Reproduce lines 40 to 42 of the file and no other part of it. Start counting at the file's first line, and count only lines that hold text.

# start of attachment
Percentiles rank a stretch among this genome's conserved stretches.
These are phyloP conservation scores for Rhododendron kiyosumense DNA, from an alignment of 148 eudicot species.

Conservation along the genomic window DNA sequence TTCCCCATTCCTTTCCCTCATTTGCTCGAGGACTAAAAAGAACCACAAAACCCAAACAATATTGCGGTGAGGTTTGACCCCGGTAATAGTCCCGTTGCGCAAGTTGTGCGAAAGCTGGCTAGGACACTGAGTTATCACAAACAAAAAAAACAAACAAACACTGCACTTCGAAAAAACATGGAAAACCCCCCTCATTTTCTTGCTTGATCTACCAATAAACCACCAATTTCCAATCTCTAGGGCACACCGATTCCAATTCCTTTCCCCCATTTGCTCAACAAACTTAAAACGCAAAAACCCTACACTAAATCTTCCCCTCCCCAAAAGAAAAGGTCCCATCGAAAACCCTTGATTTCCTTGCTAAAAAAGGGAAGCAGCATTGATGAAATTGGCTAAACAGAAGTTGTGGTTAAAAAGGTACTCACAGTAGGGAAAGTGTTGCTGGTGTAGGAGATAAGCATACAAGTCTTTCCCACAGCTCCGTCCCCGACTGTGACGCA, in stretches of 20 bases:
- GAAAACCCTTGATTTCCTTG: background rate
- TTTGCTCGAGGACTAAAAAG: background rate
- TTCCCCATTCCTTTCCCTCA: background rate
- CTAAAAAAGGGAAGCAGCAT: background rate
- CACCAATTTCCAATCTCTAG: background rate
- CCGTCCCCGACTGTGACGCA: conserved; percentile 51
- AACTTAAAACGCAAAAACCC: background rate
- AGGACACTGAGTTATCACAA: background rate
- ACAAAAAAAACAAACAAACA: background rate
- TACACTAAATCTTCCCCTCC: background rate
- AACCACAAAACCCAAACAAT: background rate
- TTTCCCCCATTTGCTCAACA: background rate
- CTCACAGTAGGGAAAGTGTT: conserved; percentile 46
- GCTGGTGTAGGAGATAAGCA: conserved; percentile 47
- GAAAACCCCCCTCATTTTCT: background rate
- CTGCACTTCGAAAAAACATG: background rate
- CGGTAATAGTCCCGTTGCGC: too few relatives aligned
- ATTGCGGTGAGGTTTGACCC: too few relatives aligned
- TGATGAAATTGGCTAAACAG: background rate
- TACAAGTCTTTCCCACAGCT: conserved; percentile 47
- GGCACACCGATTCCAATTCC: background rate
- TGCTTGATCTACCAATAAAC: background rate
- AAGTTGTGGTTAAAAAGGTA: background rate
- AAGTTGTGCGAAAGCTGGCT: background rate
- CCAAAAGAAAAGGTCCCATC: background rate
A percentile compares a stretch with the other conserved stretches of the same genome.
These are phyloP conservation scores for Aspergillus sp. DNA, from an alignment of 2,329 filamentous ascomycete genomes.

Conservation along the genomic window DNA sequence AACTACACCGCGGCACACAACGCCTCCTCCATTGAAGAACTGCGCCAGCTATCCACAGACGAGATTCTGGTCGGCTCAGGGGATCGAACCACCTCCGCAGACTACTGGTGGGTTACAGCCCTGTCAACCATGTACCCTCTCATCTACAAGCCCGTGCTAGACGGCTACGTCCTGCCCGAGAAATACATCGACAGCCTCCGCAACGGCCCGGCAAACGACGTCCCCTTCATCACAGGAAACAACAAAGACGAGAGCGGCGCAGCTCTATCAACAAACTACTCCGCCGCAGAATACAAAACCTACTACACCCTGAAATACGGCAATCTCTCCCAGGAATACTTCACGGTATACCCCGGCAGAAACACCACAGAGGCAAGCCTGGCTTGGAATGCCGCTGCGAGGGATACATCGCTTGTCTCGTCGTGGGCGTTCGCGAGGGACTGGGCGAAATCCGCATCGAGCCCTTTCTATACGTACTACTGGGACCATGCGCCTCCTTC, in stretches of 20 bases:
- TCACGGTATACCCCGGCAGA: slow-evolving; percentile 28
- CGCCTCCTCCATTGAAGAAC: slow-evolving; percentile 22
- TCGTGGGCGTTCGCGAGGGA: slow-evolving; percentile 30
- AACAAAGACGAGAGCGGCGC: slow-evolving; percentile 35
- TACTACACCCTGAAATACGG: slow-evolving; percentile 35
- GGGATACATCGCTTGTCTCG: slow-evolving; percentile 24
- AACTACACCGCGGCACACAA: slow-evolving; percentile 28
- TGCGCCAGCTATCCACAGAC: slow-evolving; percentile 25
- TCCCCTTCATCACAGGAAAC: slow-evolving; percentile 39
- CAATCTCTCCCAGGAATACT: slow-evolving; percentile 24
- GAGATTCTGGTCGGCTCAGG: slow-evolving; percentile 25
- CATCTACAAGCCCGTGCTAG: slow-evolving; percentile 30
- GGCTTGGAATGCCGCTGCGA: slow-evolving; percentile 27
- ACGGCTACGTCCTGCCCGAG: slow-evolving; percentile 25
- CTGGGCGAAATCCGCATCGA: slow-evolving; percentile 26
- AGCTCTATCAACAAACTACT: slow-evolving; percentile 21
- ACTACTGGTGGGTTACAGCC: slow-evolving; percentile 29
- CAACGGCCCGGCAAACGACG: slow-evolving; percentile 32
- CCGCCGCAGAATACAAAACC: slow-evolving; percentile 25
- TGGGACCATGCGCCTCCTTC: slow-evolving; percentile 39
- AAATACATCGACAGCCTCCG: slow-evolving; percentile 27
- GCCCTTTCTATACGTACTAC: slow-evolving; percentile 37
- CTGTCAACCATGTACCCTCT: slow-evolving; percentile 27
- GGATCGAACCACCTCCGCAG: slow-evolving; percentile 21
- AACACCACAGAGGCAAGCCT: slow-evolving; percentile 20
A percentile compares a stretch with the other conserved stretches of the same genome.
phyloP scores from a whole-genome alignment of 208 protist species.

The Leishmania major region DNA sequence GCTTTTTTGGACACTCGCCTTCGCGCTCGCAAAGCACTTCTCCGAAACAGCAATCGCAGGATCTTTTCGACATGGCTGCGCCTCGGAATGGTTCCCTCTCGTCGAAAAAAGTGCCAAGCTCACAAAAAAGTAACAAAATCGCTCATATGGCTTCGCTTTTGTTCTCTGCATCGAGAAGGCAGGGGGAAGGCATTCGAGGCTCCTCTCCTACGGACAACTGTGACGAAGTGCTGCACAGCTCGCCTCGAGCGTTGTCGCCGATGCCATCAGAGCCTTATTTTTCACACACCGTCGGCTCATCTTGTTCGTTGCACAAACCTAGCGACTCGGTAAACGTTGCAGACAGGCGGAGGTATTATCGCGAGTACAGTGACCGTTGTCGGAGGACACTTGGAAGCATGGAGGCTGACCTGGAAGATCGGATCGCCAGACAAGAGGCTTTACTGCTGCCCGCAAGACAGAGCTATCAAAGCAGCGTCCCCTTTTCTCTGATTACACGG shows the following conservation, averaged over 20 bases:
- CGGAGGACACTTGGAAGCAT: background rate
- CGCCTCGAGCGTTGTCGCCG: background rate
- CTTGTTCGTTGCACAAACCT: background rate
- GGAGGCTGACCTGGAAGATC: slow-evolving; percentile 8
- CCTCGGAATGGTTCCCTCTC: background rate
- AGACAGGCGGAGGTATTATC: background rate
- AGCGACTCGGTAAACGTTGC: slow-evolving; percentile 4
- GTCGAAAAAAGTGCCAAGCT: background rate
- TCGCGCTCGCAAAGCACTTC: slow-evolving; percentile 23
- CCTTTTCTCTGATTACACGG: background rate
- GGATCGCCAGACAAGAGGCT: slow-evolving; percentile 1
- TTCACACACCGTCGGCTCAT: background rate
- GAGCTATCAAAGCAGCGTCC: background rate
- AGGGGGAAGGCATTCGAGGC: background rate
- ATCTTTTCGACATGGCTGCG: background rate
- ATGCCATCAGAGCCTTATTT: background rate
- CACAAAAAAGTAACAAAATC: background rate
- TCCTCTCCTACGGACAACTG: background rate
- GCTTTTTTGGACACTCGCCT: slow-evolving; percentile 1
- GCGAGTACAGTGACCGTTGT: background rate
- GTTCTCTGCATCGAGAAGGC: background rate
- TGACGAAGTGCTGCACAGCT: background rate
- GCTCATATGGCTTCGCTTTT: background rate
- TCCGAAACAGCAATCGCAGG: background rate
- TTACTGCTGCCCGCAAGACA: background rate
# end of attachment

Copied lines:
- TCCCCTTCATCACAGGAAAC: slow-evolving; percentile 39
- CAATCTCTCCCAGGAATACT: slow-evolving; percentile 24
- GAGATTCTGGTCGGCTCAGG: slow-evolving; percentile 25